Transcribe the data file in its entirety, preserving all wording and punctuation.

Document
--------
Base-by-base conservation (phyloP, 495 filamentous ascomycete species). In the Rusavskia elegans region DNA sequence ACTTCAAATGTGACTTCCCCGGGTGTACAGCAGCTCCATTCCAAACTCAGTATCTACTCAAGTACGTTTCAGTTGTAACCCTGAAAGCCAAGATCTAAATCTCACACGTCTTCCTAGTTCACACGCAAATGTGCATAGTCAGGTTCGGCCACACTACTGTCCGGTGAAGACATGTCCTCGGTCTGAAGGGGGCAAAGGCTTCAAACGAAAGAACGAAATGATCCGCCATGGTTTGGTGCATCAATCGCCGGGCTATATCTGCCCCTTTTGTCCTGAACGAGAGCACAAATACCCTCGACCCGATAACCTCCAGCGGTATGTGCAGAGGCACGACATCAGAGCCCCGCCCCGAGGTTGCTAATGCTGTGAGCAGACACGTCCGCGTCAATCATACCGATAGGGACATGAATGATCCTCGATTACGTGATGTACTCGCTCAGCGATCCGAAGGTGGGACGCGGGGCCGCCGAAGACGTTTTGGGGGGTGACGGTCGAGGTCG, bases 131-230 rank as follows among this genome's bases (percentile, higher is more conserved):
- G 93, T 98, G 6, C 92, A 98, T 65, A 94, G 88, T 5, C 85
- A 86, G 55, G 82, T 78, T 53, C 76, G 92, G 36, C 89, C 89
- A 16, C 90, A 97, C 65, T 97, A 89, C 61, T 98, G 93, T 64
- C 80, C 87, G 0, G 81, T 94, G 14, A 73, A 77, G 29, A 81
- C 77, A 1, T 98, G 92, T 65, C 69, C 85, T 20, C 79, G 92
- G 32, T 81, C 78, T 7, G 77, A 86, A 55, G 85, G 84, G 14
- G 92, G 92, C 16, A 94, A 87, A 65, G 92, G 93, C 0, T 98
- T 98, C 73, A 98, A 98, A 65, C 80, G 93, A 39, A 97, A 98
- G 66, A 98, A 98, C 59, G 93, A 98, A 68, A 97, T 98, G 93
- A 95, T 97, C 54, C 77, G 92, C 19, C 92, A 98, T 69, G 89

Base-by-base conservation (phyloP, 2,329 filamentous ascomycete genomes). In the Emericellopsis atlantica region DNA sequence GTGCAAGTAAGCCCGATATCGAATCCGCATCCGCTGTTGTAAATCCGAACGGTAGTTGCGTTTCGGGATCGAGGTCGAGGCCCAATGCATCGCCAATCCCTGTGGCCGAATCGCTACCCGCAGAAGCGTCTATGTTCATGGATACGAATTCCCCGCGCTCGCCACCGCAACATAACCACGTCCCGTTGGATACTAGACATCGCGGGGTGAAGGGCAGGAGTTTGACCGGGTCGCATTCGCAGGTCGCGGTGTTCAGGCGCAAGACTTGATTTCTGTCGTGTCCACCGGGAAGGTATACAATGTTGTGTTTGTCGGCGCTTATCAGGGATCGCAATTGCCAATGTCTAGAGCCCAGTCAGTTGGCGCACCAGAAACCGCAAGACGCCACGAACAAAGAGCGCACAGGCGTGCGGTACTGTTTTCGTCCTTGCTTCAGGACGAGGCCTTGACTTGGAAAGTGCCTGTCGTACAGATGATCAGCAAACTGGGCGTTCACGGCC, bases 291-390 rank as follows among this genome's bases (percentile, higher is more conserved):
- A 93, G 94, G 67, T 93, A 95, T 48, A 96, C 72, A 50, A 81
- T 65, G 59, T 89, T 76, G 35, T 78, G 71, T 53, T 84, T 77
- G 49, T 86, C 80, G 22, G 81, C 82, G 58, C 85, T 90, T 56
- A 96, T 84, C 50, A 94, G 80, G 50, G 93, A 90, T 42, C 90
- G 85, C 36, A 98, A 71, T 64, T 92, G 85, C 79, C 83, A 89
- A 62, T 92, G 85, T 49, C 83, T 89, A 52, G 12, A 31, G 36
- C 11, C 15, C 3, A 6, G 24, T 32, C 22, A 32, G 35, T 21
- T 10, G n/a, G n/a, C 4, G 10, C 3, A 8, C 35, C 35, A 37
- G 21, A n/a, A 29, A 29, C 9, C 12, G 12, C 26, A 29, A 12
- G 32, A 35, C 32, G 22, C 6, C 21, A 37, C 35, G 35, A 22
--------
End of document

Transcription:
Base-by-base conservation (phyloP, 495 filamentous ascomycete species). In the Rusavskia elegans region DNA sequence ACTTCAAATGTGACTTCCCCGGGTGTACAGCAGCTCCATTCCAAACTCAGTATCTACTCAAGTACGTTTCAGTTGTAACCCTGAAAGCCAAGATCTAAATCTCACACGTCTTCCTAGTTCACACGCAAATGTGCATAGTCAGGTTCGGCCACACTACTGTCCGGTGAAGACATGTCCTCGGTCTGAAGGGGGCAAAGGCTTCAAACGAAAGAACGAAATGATCCGCCATGGTTTGGTGCATCAATCGCCGGGCTATATCTGCCCCTTTTGTCCTGAACGAGAGCACAAATACCCTCGACCCGATAACCTCCAGCGGTATGTGCAGAGGCACGACATCAGAGCCCCGCCCCGAGGTTGCTAATGCTGTGAGCAGACACGTCCGCGTCAATCATACCGATAGGGACATGAATGATCCTCGATTACGTGATGTACTCGCTCAGCGATCCGAAGGTGGGACGCGGGGCCGCCGAAGACGTTTTGGGGGGTGACGGTCGAGGTCG, bases 131-230 rank as follows among this genome's bases (percentile, higher is more conserved):
- G 93, T 98, G 6, C 92, A 98, T 65, A 94, G 88, T 5, C 85
- A 86, G 55, G 82, T 78, T 53, C 76, G 92, G 36, C 89, C 89
- A 16, C 90, A 97, C 65, T 97, A 89, C 61, T 98, G 93, T 64
- C 80, C 87, G 0, G 81, T 94, G 14, A 73, A 77, G 29, A 81
- C 77, A 1, T 98, G 92, T 65, C 69, C 85, T 20, C 79, G 92
- G 32, T 81, C 78, T 7, G 77, A 86, A 55, G 85, G 84, G 14
- G 92, G 92, C 16, A 94, A 87, A 65, G 92, G 93, C 0, T 98
- T 98, C 73, A 98, A 98, A 65, C 80, G 93, A 39, A 97, A 98
- G 66, A 98, A 98, C 59, G 93, A 98, A 68, A 97, T 98, G 93
- A 95, T 97, C 54, C 77, G 92, C 19, C 92, A 98, T 69, G 89

Base-by-base conservation (phyloP, 2,329 filamentous ascomycete genomes). In the Emericellopsis atlantica region DNA sequence GTGCAAGTAAGCCCGATATCGAATCCGCATCCGCTGTTGTAAATCCGAACGGTAGTTGCGTTTCGGGATCGAGGTCGAGGCCCAATGCATCGCCAATCCCTGTGGCCGAATCGCTACCCGCAGAAGCGTCTATGTTCATGGATACGAATTCCCCGCGCTCGCCACCGCAACATAACCACGTCCCGTTGGATACTAGACATCGCGGGGTGAAGGGCAGGAGTTTGACCGGGTCGCATTCGCAGGTCGCGGTGTTCAGGCGCAAGACTTGATTTCTGTCGTGTCCACCGGGAAGGTATACAATGTTGTGTTTGTCGGCGCTTATCAGGGATCGCAATTGCCAATGTCTAGAGCCCAGTCAGTTGGCGCACCAGAAACCGCAAGACGCCACGAACAAAGAGCGCACAGGCGTGCGGTACTGTTTTCGTCCTTGCTTCAGGACGAGGCCTTGACTTGGAAAGTGCCTGTCGTACAGATGATCAGCAAACTGGGCGTTCACGGCC, bases 291-390 rank as follows among this genome's bases (percentile, higher is more conserved):
- A 93, G 94, G 67, T 93, A 95, T 48, A 96, C 72, A 50, A 81
- T 65, G 59, T 89, T 76, G 35, T 78, G 71, T 53, T 84, T 77
- G 49, T 86, C 80, G 22, G 81, C 82, G 58, C 85, T 90, T 56
- A 96, T 84, C 50, A 94, G 80, G 50, G 93, A 90, T 42, C 90
- G 85, C 36, A 98, A 71, T 64, T 92, G 85, C 79, C 83, A 89
- A 62, T 92, G 85, T 49, C 83, T 89, A 52, G 12, A 31, G 36
- C 11, C 15, C 3, A 6, G 24, T 32, C 22, A 32, G 35, T 21
- T 10, G n/a, G n/a, C 4, G 10, C 3, A 8, C 35, C 35, A 37
- G 21, A n/a, A 29, A 29, C 9, C 12, G 12, C 26, A 29, A 12
- G 32, A 35, C 32, G 22, C 6, C 21, A 37, C 35, G 35, A 22